Q. Sometimes when I’m meditating a thought arises that feels really important. What should I do about important thoughts and ideas that arise while I’m meditating—and what about the irrelevant ones?
A. The essential attitude of a meditator is curiosity. Meditation gives us an opportunity to look at what our minds do when we’re paying attention to them. And what the mind often does is wander off. Try to integrate an attitude of playfulness into your practice. Your practice doesn’t need to be rigid and strict—there can be spontaneity and flexibility. So, your mind wanders. See the thought, touch it—say here’s the thought, spend a moment with it. If it’s important, note that you want to come back to it—feel free to say, in your mind, that’s an important thought, I want to remember it. If it’s irrelevant, note that it’s irrelevant. Either way, very gently bring your attention back to your breath. Gentleness is important here, because what we practice and repeat over time becomes a habit. Consider this: What would the days, weeks, and months ahead be like if you were gentle with yourself? What would be different? When your mind wanders off and you quickly yank it back, it’s worthwhile to go back and say what was that thought again? Take note of it, and practice more gently bringing your attention back.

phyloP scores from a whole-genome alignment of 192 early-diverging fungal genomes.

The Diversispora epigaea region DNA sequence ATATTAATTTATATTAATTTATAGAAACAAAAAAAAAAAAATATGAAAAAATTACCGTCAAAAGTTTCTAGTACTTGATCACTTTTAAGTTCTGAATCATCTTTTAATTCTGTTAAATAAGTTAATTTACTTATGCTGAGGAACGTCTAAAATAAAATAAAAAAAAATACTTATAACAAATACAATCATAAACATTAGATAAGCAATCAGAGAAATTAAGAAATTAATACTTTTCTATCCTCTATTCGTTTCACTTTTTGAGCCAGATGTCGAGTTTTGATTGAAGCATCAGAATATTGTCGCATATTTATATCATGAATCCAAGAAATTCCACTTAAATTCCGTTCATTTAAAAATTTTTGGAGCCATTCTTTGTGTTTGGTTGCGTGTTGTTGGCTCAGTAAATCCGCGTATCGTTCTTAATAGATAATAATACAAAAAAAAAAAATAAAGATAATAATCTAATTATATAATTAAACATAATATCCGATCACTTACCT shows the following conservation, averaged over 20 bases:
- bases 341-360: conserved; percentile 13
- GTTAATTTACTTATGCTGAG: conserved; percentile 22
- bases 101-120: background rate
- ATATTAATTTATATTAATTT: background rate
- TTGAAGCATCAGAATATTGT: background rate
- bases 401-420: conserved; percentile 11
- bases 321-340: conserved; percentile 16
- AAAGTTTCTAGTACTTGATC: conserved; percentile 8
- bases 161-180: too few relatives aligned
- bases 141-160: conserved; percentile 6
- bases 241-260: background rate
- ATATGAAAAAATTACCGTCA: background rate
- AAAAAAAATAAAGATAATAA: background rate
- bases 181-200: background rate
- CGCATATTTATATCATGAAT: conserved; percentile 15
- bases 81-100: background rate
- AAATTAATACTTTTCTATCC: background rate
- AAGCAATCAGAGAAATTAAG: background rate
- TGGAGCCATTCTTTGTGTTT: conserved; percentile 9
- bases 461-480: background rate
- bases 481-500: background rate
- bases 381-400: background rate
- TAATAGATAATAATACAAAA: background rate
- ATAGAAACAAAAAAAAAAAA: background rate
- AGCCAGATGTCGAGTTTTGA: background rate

Try this free sample of our How to Meditate Course: Making Mindfulness a Habit—with Dr. Elisha Goldstein.
Through routine meditation, we can better cope with everyday stressors: when difficulties arise, we’re more likely to access memories of stability that we’ve been practicing. Read More